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School district dealing with Sacramento failures
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After months of trying to work out problems with legislative Republicans, Gov. Jerry Brown called off budget negotiations on Tuesday.

The breakdown between Democrats and Republicans in Sacramento sinks the possibility of a June ballot measure for tax extensions that could have significantly lessened the blow to school district budgets across the state, including the Turlock Unified School District (TUSD).

In order for Brown’s proposed vehicle, sales and income tax extensions to have reached voters for a special election in June, senate Democrats would have had to pass the budget with a majority vote.

Fortunately for TUSD, budget plans were made expecting the worst, with the hope for the best — a voter approved tax extension.

Last month the TUSD Budget Advisory Committee recommended to the Board of Trustees $4.9 million worth of budget cuts, the largest including a 3 percent salary reduction for all TUSD employees and the elimination of cash out plans on health insurance caps for all employees. Those two cuts combined would slash $3.8 million. Both cuts are subject to negotiations with the teacher and school employee unions.

The committee’s recommendation of $4.9 million in cuts was larger than the district’s anticipated loss of $4.3 million in revenue, in order to give the board more options.

Unlike many other districts in California, TUSD is not broken and teacher layoffs have been avoided. 

“Fortunately, due to the hard work of our administrators, the district budget office and the salary and benefit concessions made by all of the TUSD employees over the last two years, and the discipline and foresight of prior boards, TUSD maintains a good reserve that most school districts currently lack.  TUSD has used, and with board approval, will continue to use our reserve to get us through this budget crisis.  However, TUSD will probably continue to make cuts because we can never allow for even the threat of insolvency,” wrote Frank Lima, Board of Trustees president.

On Tuesday the board will hear an update report from TUSD chief financial officer Lori Decker. The board is scheduled to have closed-session negotiations with the Turlock Teacher’s Association and school employee unions that same day.

 “TUSD has avoided a single budget-related layoff over the last two years and has maintained adequate reserve levels augmented by one-time funds from the federal government.  Through this process, TUSD must continue to offer sound academic instruction and educational opportunities for our youth and the betterment of our community,” wrote Lima.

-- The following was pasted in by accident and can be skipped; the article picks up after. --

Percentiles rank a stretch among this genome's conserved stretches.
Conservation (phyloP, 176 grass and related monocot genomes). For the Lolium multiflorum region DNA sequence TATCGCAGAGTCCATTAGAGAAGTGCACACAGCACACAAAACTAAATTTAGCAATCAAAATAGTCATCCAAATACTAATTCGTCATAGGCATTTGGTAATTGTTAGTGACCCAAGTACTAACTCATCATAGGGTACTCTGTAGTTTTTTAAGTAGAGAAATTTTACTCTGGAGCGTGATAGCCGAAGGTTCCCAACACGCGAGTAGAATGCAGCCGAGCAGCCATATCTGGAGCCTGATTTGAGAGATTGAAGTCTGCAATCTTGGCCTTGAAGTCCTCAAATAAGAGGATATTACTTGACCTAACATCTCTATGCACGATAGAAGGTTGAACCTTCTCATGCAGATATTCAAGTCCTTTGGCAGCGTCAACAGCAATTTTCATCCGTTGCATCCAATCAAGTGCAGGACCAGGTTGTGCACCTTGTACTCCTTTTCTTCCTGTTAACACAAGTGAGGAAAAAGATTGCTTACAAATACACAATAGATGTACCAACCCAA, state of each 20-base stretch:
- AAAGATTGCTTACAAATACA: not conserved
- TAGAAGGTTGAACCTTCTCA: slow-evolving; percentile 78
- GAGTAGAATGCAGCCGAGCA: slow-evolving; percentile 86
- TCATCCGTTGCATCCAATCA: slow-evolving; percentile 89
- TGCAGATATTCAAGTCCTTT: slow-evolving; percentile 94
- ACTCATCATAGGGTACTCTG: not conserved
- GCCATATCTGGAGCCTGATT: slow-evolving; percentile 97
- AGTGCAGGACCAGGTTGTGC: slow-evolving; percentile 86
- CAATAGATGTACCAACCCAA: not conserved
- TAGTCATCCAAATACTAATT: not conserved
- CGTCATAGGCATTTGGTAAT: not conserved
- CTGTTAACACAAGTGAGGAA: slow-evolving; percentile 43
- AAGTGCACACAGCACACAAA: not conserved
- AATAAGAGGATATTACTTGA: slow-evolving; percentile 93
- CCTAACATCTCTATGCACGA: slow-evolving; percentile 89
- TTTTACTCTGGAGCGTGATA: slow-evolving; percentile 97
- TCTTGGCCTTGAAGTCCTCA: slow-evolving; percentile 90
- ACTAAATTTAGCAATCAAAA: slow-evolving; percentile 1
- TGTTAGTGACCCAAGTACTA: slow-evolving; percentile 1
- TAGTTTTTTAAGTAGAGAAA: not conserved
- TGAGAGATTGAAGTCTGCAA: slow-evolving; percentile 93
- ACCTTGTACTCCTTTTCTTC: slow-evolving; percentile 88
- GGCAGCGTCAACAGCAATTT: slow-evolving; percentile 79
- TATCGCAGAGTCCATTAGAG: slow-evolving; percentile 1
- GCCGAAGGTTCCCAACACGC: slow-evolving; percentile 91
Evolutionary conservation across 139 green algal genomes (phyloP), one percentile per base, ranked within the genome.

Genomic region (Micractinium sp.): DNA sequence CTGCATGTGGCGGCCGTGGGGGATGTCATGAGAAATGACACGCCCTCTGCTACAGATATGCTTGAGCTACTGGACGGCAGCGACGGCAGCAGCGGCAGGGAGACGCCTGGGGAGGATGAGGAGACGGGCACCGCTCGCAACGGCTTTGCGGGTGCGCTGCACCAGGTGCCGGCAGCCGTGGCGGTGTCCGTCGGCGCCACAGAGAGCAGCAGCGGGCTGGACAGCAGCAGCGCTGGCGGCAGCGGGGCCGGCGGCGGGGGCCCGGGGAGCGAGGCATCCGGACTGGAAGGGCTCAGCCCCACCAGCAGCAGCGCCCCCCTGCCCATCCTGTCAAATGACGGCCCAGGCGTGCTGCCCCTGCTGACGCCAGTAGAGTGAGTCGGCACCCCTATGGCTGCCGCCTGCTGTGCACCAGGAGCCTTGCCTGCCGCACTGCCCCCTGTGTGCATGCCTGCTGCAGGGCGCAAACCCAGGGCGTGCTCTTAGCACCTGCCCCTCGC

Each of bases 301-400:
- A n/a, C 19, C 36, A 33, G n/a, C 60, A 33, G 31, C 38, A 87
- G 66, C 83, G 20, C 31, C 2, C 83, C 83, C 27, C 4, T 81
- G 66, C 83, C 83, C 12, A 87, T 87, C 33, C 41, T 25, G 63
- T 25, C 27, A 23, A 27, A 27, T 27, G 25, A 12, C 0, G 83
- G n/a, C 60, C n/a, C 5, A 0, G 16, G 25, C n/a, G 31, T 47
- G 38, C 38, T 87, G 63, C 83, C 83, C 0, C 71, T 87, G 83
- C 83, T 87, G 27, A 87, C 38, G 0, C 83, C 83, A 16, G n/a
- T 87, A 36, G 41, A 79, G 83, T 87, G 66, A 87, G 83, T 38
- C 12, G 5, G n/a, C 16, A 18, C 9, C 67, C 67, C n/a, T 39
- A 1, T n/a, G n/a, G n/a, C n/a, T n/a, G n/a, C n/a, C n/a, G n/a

Turlock Teachers Association President Julie Shipman had previously said she would recommend the board look closer at a previous recommendation of reducing the school year by five days, but she hoped it would all be a moot point.

“We hope none of this happens, we are crossing our fingers the tax extension passes,” she said. Unfortunately, the tax extension is highly unlikely to come to fruition and negotiations will begin.  

“Any cuts that become the ‘new normal’ should be as far away from the classroom as possible.  Since we no longer have year round school, all school sites close for part of the summer.  I believe the district offices could also close on Fridays during the summer or for part of the summer,” Shipman said.

Shipman added another suggestion for cuts, “the board should take back the mileage stipends which they put onto the salary schedules of all administrators and managers, and have them turn in mileage reimbursement forms for mileage actually incurred. The board added $2,000-$4,000 to each salary. Fifty-seven employees receive mileage stipends; add to that the fact that we now have to pay more towards their retirement since their salaries have all increased.”The board is scheduled to make budget cut decisions later this month. TUSD officials will undoubtedly have a headache dealing with Sacramento failures to govern in a timely fashion. The budget impasse in Sacramento creates a terrible problem for TUSD because once again we’re compelled to approve a budget and make personnel decisions without any certainty as to the ultimate funding TUSD will receive from the state for the 2011-2010 academic year. This year there appears to be even less consensus and more uncertainty between the governor and the legislature which makes it more difficult for TUSD to rely on the governor’s proposed budget.  Like a business, in order to make good decisions, we need certainty, but certainty is totally lacking with respect to the state budget this year,” wrote Lima.  To contact Jonathan McCorkell, e-mail or call 634-9141 ext. 2015.